The powerful USA expresses a great comical weakness in real time… So, that the legend of a power, democracy, and racial liberality of USA stays just good scenarios of Hollywood's moves…

When we talk about loot by the blacks we must remember why those people became in looters, who influenced on them to be looter… and if we 'the grate white race' are 'so kind', my be we allow to our brain to recall about our fathers and grandfathers – who did they acquire their estate and kindness… and I'll tell you that it happened by the looting and killing of aborigines of the American land…

If somebody takes in serious this particular case of unproved 'looting' by the black child may be we'll recall about great positive donation by this race in American and world progress.

The Hurricane 'Katrina' has uncovered a racist America…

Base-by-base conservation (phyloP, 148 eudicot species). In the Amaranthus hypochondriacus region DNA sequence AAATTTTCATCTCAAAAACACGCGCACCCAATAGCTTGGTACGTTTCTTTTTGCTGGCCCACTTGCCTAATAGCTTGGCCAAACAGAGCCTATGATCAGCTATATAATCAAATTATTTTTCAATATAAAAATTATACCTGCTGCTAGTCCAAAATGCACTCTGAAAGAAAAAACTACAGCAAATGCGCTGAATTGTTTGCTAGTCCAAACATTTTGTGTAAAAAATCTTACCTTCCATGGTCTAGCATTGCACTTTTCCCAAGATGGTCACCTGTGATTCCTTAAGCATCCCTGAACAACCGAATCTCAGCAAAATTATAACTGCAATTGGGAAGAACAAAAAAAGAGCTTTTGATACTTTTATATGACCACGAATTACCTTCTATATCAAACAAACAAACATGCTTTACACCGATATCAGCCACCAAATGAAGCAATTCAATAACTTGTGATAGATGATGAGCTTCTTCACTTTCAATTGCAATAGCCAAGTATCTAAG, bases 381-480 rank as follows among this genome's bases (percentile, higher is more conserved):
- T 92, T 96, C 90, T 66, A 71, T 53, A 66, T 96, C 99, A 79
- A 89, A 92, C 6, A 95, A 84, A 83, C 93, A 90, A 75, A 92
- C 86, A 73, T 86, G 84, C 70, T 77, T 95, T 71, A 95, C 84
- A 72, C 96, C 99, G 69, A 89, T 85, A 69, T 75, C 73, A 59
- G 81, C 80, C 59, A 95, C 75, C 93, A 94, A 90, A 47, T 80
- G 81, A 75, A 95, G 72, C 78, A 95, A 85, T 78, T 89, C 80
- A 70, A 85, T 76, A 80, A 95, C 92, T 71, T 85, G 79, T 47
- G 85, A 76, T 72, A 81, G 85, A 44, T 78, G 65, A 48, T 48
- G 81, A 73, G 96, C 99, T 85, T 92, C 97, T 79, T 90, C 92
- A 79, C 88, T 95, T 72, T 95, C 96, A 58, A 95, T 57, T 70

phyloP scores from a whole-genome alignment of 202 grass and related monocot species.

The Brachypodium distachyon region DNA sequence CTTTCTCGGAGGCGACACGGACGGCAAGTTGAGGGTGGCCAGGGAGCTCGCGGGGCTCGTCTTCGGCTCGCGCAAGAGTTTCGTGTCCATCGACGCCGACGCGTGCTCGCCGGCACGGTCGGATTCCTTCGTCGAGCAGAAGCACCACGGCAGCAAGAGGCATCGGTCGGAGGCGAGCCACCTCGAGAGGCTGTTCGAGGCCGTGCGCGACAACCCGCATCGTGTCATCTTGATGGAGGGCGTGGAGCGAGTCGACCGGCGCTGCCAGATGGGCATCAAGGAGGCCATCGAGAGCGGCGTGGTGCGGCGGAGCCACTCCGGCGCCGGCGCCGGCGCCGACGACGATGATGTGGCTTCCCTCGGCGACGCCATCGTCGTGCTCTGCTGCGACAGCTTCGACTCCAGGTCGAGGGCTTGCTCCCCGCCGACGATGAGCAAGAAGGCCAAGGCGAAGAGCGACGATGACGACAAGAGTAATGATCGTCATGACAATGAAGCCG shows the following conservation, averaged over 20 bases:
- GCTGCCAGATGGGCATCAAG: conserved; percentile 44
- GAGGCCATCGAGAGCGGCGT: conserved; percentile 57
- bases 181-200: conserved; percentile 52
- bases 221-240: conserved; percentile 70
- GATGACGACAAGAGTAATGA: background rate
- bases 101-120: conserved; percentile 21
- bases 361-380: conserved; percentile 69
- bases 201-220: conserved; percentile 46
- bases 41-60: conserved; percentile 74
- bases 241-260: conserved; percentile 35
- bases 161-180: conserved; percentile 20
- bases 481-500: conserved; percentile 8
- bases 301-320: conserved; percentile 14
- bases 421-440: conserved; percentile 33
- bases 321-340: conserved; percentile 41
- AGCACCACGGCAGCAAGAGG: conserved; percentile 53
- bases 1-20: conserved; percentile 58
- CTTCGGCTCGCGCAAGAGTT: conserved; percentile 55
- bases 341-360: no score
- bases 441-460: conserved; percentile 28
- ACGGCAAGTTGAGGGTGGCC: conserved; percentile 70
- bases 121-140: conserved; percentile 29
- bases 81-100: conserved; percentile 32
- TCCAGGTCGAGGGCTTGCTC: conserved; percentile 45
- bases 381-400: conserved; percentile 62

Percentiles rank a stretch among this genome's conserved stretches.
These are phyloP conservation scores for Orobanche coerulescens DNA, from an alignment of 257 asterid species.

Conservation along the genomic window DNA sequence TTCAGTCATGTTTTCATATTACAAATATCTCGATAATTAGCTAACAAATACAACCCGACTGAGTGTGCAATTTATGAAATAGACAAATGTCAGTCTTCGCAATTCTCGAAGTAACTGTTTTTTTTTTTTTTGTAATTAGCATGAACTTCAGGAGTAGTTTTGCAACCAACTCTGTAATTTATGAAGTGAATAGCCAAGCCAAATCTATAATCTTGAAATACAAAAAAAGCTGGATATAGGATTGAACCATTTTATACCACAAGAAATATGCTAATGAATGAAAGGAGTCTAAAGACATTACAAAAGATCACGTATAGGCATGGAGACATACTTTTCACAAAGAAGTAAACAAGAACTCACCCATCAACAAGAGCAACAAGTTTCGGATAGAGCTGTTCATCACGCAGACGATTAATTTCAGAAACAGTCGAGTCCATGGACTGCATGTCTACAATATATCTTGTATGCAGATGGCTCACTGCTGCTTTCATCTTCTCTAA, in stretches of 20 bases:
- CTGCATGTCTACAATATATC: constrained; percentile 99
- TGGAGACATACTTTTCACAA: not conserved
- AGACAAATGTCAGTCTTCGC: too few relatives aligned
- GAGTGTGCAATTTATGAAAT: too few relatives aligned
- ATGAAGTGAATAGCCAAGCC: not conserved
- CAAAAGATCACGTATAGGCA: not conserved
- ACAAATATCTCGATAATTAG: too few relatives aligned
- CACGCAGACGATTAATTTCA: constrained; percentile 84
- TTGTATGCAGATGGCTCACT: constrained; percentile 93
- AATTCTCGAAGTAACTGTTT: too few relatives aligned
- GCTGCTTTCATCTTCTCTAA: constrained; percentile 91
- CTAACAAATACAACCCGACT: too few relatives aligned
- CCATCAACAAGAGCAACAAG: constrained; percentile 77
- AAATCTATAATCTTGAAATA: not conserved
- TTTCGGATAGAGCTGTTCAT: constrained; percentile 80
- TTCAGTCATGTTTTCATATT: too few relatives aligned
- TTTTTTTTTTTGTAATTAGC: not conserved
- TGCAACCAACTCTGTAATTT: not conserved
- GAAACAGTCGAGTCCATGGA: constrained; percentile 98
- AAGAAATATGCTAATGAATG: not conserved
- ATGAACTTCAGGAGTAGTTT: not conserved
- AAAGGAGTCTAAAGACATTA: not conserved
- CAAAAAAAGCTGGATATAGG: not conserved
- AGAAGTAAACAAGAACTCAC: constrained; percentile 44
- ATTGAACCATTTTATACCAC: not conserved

Shame for this demon-cratic racism…

#226 ::: Mike ::: (view all by) ::: September 06, 2005, 05:16 AM:

2 photos taken by 2 different photgraphers. 2 captions written by 2 different writters. Both photos were NOT posted at the same time nor were they published in the newspaper at the same time. It is very easy to make any news story racist if you examine every news article for an opposite angle and do a cut & paste. I saw the photos up close and it is true the white people have food in their hands and the black person has a box of Sketcher shoes. Now I will do a search for a caption of a white person looting and a black person looking for food. Come on people, this is not about black and white!!!